In addition, there’s lots of lying in these stories—a woman tells her realtor she’s pregnant, then that she’s miscarried; another tells an Internet group she’s suffering from a terrible disease—and also much coming clean to their significant others about what they’ve done. What’s interesting is not the buildup of the lie, or even the surprise of the reveal, but the flatness of the response. What these characters seem to want more than anything is a reaction, yet they’re so busy worrying about themselves that no one seems to react to anyone else. In “Rough Like Wool,” a wife confesses her dishonesty to her husband, who has a quick flair of anger, and then they return to normal—the husband making a silent decision to put up with her terrible behavior, and she agreeing silently to remain terrible.
At times it feels that Adnot-Haynes doesn’t know how to stay in the terrible moments, to really address them; they feel like monsters peaking their heads out of the ocean only to submerge themselves again. And while the narrators of these stories recognize the characters’ shortcomings and sometimes treat them with respect, at other times the narrators also seem to look down on the characters, aware of their foibles and judging them for them. The humor is clear, but at times it still feels uncomfortably directed at the characters.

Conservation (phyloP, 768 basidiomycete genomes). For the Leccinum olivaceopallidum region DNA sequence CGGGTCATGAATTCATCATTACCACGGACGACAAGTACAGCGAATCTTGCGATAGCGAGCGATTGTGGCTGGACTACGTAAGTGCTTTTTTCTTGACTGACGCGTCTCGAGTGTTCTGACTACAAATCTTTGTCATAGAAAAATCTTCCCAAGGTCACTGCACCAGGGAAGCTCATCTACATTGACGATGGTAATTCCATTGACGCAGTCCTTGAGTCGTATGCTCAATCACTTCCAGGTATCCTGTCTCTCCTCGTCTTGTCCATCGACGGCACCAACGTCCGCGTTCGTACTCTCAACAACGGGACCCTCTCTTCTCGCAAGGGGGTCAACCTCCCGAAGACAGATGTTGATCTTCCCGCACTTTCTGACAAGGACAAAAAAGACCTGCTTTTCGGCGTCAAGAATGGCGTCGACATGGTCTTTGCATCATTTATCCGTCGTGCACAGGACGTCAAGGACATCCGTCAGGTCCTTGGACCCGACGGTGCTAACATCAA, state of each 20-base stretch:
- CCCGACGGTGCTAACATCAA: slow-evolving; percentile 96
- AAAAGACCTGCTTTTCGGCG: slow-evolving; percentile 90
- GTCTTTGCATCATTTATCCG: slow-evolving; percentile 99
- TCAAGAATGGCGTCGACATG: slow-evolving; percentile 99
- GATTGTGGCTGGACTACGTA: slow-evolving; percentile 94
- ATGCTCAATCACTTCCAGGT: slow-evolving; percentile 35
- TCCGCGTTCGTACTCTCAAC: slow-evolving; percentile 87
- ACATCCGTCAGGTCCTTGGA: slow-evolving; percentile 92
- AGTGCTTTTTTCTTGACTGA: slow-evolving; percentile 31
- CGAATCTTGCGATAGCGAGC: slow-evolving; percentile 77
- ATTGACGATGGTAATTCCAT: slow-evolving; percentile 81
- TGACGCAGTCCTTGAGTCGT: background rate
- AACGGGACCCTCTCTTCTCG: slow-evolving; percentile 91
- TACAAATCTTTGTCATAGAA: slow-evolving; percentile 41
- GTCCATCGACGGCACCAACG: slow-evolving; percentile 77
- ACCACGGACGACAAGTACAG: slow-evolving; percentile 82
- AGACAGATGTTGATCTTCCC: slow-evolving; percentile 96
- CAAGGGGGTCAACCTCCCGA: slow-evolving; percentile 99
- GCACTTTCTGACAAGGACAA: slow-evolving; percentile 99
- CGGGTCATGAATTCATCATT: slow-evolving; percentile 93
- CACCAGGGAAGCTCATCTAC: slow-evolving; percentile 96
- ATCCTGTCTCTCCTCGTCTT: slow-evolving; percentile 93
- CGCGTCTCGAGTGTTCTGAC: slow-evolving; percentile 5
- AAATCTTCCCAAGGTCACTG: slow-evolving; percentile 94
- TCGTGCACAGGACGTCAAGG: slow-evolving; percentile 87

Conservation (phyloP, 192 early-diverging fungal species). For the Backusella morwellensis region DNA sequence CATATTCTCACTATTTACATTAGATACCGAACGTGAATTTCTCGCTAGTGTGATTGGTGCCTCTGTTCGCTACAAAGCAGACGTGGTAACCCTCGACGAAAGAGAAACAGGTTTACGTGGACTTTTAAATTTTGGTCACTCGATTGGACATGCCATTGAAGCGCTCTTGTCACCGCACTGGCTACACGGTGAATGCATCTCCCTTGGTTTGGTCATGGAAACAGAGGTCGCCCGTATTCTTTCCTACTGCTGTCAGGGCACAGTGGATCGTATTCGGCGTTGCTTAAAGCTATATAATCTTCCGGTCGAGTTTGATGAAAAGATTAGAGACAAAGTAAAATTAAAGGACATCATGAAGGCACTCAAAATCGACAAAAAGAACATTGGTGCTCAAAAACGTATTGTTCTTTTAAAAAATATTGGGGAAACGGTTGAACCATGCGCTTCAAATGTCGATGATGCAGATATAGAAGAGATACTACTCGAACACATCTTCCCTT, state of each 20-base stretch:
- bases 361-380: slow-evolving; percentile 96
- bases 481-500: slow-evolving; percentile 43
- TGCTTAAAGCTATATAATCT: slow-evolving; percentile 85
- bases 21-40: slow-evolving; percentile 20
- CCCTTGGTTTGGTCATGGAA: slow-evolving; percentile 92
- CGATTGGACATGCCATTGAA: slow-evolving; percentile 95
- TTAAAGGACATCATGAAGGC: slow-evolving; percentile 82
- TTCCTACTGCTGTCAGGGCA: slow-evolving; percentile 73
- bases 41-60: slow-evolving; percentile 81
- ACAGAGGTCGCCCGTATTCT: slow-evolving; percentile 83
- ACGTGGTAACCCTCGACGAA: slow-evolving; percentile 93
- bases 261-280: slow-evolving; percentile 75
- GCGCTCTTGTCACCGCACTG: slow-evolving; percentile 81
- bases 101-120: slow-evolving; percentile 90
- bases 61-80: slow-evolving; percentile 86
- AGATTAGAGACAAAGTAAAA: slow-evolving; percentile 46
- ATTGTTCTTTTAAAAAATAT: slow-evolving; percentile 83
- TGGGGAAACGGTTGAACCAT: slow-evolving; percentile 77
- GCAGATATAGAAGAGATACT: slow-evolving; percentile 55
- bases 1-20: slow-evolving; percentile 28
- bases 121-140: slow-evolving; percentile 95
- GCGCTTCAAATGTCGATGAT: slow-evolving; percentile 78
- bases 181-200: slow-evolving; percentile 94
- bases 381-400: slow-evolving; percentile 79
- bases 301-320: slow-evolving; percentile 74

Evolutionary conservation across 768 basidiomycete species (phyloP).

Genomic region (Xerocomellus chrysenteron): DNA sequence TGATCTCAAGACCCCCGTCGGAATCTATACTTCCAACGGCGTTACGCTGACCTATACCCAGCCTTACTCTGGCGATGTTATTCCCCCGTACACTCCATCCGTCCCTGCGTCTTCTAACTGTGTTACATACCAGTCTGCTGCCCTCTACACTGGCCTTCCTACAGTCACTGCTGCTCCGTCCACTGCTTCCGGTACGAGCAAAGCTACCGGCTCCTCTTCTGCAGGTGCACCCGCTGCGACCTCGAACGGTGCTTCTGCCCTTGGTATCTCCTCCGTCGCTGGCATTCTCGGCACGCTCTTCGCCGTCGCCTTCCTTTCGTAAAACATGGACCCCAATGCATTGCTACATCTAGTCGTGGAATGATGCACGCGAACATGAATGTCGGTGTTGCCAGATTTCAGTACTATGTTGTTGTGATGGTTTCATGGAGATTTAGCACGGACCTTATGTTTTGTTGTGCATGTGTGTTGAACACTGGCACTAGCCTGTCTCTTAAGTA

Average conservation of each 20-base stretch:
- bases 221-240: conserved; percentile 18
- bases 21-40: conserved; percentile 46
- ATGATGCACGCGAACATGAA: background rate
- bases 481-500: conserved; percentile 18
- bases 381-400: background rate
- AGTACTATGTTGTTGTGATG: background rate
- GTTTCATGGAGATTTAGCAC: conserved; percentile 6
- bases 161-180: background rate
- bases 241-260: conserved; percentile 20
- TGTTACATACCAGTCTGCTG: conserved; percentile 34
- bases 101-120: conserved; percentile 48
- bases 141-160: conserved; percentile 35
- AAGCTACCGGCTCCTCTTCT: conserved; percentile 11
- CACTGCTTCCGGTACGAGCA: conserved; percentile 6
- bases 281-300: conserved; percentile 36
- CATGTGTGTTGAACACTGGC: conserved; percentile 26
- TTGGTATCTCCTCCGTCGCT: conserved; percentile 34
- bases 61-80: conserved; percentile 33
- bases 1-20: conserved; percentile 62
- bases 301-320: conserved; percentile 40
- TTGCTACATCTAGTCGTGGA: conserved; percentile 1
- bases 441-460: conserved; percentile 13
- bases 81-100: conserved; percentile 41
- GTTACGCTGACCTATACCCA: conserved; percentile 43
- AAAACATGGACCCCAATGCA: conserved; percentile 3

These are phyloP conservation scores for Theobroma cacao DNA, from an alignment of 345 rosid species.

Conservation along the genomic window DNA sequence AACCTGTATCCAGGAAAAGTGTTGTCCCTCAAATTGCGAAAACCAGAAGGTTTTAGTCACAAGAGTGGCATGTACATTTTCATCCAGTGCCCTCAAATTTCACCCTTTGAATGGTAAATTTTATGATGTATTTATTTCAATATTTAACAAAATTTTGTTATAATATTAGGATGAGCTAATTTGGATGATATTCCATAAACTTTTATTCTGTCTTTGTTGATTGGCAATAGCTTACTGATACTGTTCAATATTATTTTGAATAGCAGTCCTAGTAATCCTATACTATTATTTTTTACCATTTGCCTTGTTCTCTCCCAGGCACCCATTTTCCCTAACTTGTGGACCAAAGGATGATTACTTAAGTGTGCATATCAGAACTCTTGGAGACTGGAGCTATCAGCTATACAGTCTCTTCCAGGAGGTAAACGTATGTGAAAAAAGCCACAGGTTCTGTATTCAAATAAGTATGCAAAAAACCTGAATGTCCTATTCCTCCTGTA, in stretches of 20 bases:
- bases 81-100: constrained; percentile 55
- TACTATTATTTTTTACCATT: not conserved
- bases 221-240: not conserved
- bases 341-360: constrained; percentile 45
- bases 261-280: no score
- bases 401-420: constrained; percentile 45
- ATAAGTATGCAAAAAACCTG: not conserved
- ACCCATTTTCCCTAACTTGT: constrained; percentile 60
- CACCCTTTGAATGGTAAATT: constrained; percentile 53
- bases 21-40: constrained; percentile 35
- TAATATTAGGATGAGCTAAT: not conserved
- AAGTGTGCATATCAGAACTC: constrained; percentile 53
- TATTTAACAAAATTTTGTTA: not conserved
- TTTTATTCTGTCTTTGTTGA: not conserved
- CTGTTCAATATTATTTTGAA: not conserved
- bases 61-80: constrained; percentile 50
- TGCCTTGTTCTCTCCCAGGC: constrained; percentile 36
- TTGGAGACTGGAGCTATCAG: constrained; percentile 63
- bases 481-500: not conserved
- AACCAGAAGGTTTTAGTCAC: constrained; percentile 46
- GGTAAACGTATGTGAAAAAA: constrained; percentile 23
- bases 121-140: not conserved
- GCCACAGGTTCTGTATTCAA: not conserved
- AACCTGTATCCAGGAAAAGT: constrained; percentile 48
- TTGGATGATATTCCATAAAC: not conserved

A story that goes against these patterns is “Planche, Whip, Salto,” where the main character starts taking Trapeze lessons on a whim, then ends up leaving her steady life to be a junior-level aerialist at trapeze school. This is so delightfully ridiculous, such a decidedly unexpected decision, that the reader is happy to see someone take action.
This is the second book by a University of Cincinnati graduate I’ve reviewed for Heavy Feather Review, and given the depth of the work and also the differences between the two books (the other is By Light We Knew Our Names by Anne Valente), I’d say exciting work is coming out of the program. And as much as I like this book, what I’m really looking forward to is the second or third book by Becky Adnot-Haynes, when she will see beyond her characters’ flaws and allow them to grow up a bit so she can access the true complication underneath their behavior.
Erin Flanagan is the author of two short story collections published by the University of Nebraska Press:The Usual Mistakes (2005) and It’s Not Going to Kill You, and Other Stories (2013). Her fiction has appeared in Prairie Schooner, Colorado Review, The Missouri Review, The Connecticut Review, the Best New American Voices anthology series, and elsewhere. She’s held fellowships to Yaddo, The MacDowell Colony, the Sewanee and Bread Loaf Writers’ conferences, and this summer served as faculty at the Antioch Writers’ Workshop.